Living in rural Aberdeenshire we do most of our shopping online, and have for many years. Grocery shopping in winter months moves online every year – so it is not so strange to move all our local grocery shopping online. But I miss being able to see what is available in the shops – to choose fresh vegetables, fruit and meat – and to buy luxuries such as flowers regularly too!
The pandemic has brought into sharp focus just how important internet connectivity is for everyone! Many people relied on the local library for internet connecivity, but the libraries have been closed here since March. And now banking, booking recycling slots, dental appointments and much more are reliant on the internet and smartphones.

Our biggest technical development has been in mobile phones. I’ve had a ‘smartphone’ for a while, starting with a neighbour’s old iPhone 5. Being a long time user of the iPad and Touch (which is really an iPhone without the phone) I was familiar with the computer system, so it was not a big adjustment. Even before the impact of the pandemic we realised that more and more functions depended on SMS messages to a mobile phone (for verification, identification and information).

iPhone screens
Living with a smartphone – 6 screens

My smartphone can and does track my sleep, alert me to deliveries, connect me to the emergency breakdown service for my car, bring me the news, take excellent photos and check I’ve cleaned my teeth properly! The least used function is making phone calls!

In our village we have very poor mobile coverage, mainly intermittent 3G which is affected by massive wind turbines across the howe. So adjusting to the new reality has been a bit of a bumpy journey and an expensive one! Smartphones are not cheap – especially if you don’t want a contract attached. The pandemic has accelerated the pace for us, and made us aware that we both need the skills and confidence to live with a smartphone by our side. The more we rely on it, the more important it has become that Mike has his own 21st century connectivity, and gets familiar and confident with using it. It seems that the days of having a mobile phone that is only a phone are consigned to the past! And the reality is that the longer we delay it, the harder it is to learn the increasingly complex little computer that accompanies us everywhere.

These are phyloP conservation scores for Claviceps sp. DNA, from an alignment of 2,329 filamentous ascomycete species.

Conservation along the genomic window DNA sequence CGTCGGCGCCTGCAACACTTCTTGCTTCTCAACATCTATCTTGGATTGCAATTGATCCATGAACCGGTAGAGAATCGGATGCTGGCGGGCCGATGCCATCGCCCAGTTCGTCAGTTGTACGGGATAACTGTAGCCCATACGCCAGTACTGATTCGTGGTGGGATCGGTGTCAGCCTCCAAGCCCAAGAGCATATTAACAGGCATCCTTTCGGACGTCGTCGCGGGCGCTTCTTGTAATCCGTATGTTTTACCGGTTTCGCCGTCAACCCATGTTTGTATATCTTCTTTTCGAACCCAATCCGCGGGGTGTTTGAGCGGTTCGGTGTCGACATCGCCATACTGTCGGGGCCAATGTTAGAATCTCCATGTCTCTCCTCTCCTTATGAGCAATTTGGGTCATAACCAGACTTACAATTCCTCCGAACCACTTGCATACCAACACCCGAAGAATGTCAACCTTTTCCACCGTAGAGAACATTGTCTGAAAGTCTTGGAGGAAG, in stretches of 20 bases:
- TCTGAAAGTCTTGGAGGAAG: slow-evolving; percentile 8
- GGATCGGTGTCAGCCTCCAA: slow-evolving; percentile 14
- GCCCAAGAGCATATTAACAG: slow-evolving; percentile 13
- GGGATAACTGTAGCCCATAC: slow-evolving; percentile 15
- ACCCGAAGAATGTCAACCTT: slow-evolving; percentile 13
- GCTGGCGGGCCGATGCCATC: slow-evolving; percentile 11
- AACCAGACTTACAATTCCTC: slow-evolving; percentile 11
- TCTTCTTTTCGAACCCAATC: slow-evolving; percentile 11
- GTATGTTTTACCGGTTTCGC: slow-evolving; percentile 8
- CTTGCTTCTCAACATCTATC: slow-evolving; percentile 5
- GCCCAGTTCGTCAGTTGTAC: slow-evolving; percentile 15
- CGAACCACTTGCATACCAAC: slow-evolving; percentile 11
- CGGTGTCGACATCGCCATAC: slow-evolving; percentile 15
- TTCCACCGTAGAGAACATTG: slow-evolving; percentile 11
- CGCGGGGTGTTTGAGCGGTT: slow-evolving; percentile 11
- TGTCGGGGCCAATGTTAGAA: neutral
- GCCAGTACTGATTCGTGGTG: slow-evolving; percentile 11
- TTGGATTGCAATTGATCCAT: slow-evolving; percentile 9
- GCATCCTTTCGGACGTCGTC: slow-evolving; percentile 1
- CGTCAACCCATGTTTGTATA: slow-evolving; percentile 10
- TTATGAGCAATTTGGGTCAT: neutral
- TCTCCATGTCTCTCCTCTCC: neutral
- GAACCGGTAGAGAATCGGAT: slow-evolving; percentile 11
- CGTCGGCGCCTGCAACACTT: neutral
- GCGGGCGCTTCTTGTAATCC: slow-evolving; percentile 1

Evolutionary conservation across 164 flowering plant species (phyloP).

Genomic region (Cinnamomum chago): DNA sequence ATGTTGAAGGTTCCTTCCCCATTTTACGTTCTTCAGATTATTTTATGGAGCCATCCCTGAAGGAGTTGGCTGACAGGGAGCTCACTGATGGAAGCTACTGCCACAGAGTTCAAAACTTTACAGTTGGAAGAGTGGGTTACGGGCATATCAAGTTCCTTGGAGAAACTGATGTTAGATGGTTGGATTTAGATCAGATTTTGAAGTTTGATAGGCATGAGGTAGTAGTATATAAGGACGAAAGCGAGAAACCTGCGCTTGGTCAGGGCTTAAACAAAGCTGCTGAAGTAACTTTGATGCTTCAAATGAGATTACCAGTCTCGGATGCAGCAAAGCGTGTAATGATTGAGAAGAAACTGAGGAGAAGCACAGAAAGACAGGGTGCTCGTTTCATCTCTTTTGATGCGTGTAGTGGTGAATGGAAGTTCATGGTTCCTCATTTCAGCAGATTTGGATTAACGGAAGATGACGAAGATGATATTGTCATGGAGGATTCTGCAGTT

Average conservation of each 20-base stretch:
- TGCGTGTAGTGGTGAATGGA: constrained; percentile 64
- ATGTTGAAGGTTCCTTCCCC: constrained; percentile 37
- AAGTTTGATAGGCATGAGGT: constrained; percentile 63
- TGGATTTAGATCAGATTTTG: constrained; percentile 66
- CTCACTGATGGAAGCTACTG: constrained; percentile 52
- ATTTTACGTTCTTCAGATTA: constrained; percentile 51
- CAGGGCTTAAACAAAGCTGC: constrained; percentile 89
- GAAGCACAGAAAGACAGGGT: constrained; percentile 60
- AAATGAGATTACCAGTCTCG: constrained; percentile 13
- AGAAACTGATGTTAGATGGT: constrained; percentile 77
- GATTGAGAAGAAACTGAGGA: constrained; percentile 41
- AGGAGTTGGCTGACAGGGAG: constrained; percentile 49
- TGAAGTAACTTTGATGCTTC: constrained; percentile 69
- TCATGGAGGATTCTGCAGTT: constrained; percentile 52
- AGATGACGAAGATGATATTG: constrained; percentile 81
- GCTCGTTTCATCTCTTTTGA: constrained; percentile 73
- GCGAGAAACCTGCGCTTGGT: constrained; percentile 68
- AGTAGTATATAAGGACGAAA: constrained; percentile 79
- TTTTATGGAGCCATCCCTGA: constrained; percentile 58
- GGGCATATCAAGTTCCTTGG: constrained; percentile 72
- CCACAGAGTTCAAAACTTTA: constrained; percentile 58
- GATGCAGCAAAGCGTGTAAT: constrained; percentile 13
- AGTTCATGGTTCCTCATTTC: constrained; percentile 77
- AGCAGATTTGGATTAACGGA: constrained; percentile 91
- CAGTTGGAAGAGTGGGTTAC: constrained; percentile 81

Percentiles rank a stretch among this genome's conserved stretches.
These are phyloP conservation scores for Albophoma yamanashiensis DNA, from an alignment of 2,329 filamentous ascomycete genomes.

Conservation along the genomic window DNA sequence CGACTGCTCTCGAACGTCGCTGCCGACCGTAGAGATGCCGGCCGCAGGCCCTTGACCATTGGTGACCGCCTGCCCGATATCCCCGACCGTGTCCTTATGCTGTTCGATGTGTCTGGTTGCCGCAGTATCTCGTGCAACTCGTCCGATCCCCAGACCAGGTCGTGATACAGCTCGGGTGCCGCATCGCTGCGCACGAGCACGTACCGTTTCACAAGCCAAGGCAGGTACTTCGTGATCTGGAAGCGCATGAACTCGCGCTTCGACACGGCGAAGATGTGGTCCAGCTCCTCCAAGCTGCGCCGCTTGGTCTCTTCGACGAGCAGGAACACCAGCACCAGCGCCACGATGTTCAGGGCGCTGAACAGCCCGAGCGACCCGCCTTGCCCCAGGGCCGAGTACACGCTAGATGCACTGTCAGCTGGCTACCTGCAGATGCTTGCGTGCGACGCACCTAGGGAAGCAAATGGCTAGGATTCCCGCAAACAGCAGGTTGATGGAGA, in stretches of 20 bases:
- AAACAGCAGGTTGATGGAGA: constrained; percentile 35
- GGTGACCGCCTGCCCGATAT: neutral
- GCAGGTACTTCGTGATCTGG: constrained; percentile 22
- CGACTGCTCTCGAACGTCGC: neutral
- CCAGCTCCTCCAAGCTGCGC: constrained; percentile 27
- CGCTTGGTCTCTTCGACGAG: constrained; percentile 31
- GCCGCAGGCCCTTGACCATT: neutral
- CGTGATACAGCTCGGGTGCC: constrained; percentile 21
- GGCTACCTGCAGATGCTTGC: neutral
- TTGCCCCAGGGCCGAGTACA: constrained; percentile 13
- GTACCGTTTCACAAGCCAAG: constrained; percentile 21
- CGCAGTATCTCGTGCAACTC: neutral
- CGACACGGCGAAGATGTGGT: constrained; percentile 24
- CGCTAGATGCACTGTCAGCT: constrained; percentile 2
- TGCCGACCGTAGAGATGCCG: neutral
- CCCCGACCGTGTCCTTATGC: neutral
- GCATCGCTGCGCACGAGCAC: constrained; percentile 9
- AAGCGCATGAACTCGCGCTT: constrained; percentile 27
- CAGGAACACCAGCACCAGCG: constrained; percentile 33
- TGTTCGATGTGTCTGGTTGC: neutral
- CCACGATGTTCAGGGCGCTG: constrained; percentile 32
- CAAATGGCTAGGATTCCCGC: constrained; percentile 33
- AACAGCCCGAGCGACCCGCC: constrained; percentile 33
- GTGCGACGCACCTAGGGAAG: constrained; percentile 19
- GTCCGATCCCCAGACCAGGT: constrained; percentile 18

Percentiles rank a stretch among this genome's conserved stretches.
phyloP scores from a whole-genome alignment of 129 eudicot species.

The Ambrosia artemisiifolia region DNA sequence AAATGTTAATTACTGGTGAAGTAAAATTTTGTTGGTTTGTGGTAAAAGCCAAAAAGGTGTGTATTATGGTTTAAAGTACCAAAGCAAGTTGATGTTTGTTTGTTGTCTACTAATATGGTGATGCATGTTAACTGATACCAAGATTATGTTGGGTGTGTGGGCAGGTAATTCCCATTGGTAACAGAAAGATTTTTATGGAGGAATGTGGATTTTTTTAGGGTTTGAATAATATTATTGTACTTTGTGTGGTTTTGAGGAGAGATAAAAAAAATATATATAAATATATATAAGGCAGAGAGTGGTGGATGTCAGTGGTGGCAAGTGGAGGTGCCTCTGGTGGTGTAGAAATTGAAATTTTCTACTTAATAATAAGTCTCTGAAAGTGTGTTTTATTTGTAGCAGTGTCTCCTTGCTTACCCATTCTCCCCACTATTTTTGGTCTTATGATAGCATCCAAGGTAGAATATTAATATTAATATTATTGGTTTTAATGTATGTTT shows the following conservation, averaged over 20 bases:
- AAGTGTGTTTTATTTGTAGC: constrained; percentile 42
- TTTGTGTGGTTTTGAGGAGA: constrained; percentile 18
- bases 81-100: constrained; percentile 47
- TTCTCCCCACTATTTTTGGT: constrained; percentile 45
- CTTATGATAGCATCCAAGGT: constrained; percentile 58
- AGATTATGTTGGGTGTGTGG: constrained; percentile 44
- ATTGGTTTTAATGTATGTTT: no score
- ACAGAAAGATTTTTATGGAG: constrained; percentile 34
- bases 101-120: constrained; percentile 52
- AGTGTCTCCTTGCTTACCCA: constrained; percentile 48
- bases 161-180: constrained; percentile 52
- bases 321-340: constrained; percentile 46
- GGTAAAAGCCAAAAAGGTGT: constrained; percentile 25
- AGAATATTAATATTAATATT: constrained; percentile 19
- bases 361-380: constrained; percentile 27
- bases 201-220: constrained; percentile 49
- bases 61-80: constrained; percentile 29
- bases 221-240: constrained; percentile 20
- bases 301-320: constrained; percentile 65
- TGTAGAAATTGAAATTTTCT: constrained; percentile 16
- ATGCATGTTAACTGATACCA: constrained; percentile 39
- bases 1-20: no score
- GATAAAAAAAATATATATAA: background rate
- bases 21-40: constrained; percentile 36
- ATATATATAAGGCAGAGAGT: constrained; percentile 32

And so November draw to a close, with ever decreasing hours of daylight, and the first deep frosts and snowfalls ……

snow on the car
The first snow of the winter. The car needs de-icing!

Time to look out the de-icers!
And I’ll end the month with a second collage, of sunrises through November. We live in quite a deep valley, the Howe of the Ythan, which is the small river that rises quite close to us, and runs into the sea along our North sea coast. The steep hillside of the howe means that the sun has to be quite high before it lights us up …. dawn gives us a black silhouette and a sometimes dramatic sky! So mostly I shoot after the dawn display has dispersed.

November sunrises
A selection of November sunrise shots across the howe

But the skies can be so beautiful – vast open skies that the camera can only hint at! The colours are breathtaking, and it is a wonderful way to start any day! The selection here includes two shots I took after the sun reached us, and the black hillside has resolved into the familiar world of trees, fields, fences, sheep grazing, and the croft on the opposite hillside.
And so, on to December, which heralds the much discussed dilemma of how to minimise the spread of the virus as Christmas approaches … and more!